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The pathophysiology of common causes of syncope
  1. W Arthur,
  2. G C Kaye
  1. Cardiology Department, Castle Hill Hospital, Castle Road, Cottingham, East Yorkshire HU16 5JQ, UK
  1. Dr Arthur

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Syncope is a transient loss of consciousness secondary to inadequate cerebral perfusion with oxygenated blood. It is a common medical problem, accounting for around 5% of acute medical admissions and 3% of emergency department visits.1 Syncope secondary to cardiac causes carries the worst prognosis, with a one year mortality rate of 20–30%.2 An understanding of the events preceding syncope is essential if the correct diagnostic strategy is to be implemented.

General pathophysiological concepts

A state of consciousness is maintained by adequate cerebral blood flow. Cerebral vascular autoregulation ensures that the cerebral blood flow is kept within a narrow range, independent of the underlying systemic blood pressure. In a young healthy adult the systolic blood pressure may fall to 70 mm Hg without significant cerebral ischaemia.3 Elderly people and those with chronic hypertension are susceptible to relatively small falls in systemic blood pressure, leading to an increased incidence of syncope in this population.4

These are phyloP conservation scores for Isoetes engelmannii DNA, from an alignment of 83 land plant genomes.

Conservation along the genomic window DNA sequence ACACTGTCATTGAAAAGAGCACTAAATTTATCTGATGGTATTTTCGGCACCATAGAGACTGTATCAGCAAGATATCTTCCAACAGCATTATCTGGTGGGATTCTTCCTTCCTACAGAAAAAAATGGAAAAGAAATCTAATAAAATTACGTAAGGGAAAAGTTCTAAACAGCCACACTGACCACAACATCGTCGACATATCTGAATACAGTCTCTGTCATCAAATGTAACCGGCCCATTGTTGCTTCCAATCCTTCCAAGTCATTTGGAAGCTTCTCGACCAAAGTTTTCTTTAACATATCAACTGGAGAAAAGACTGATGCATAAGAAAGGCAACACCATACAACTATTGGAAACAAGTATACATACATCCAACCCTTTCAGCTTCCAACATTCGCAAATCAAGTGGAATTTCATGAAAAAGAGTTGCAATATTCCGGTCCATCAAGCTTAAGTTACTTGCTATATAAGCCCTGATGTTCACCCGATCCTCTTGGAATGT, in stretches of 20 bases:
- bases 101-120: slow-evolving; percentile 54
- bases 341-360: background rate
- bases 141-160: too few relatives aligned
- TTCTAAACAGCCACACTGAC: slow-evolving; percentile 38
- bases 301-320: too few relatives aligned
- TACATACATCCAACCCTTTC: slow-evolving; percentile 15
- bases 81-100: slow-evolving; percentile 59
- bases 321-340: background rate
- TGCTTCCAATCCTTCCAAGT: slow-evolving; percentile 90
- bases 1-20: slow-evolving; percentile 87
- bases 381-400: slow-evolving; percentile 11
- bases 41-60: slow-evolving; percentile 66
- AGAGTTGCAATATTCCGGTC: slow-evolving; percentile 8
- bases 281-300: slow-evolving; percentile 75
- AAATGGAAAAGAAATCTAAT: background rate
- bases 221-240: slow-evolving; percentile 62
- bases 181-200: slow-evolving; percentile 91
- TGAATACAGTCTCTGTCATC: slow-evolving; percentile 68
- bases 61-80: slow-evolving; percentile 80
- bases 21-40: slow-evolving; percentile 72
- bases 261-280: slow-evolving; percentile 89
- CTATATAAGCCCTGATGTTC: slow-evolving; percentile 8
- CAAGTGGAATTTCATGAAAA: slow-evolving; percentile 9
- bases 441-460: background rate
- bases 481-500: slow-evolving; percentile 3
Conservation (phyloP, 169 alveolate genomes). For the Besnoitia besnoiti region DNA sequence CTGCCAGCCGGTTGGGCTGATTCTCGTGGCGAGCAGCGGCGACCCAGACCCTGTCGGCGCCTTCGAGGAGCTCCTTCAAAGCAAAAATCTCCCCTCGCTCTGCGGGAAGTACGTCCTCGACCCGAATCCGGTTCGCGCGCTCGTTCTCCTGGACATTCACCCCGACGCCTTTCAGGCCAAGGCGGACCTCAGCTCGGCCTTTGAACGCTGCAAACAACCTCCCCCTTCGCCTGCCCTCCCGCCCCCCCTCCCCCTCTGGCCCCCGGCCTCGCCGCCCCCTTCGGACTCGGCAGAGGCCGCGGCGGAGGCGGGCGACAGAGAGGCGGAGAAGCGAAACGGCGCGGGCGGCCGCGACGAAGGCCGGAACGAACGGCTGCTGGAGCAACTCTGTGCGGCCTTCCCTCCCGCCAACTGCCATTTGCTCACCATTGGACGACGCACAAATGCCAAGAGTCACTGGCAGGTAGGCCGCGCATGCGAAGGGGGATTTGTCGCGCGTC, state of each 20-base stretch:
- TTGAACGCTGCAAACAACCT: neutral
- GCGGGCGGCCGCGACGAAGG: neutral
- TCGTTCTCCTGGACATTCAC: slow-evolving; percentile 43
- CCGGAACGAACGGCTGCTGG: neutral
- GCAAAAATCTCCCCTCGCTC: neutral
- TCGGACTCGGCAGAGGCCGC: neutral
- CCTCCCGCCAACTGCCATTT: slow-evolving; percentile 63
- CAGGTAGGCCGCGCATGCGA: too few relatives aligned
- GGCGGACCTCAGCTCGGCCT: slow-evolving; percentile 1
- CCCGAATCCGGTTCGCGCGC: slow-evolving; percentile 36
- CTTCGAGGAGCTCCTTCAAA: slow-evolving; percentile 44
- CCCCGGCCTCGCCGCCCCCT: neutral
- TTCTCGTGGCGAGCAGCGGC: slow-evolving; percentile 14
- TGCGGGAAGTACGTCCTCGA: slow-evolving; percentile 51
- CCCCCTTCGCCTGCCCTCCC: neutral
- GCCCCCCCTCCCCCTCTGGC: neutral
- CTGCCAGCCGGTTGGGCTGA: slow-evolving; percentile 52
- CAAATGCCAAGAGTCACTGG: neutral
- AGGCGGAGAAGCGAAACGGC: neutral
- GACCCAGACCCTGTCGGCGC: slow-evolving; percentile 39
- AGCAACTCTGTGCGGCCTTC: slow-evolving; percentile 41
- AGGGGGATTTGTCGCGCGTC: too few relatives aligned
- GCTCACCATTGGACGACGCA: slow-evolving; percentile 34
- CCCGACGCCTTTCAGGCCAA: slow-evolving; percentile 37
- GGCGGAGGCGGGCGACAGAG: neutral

Box 1: Neurally mediated reflex syncopal syndromes

  • Vasovagal (emotional, common) faint

  • Carotid sinus syncope

  • Neurocardiogenic syncope (head up tilt/gravitational syncope)

  • Increased intrathoracic pressure Cough syncope Sneeze syncope Trumpet player's syncope Weight lifter's syncope Mess Trick syncope Valsalva induced syncope

  • Postmicturition syncope

  • Gastrointestinal stimulation syncope Rectal examination Defaecation syncope Gastrointestinal instrumentation

  • Oesophageal/nasopharyngeal stimulation Swallow syncope Glossopharyngeal neuralgia

  • Diving reflex

  • Drug induced syncope Glyceryl trinitrate Isoprenaline

    [reproduced from reference 7, with permission]

The term “vasovagal” as applied to syncope has been used since the early 1900s and has become synonymous with the common “faint”.5 Early studies found that vasovagal syncope was the most common cause of fainting, being found in 58% of patients who had experienced this symptom.6 As our understanding of human neuroautonomic regulation has evolved it has become apparent that the vasovagal episode, although the most common, is one of a number of neurally …

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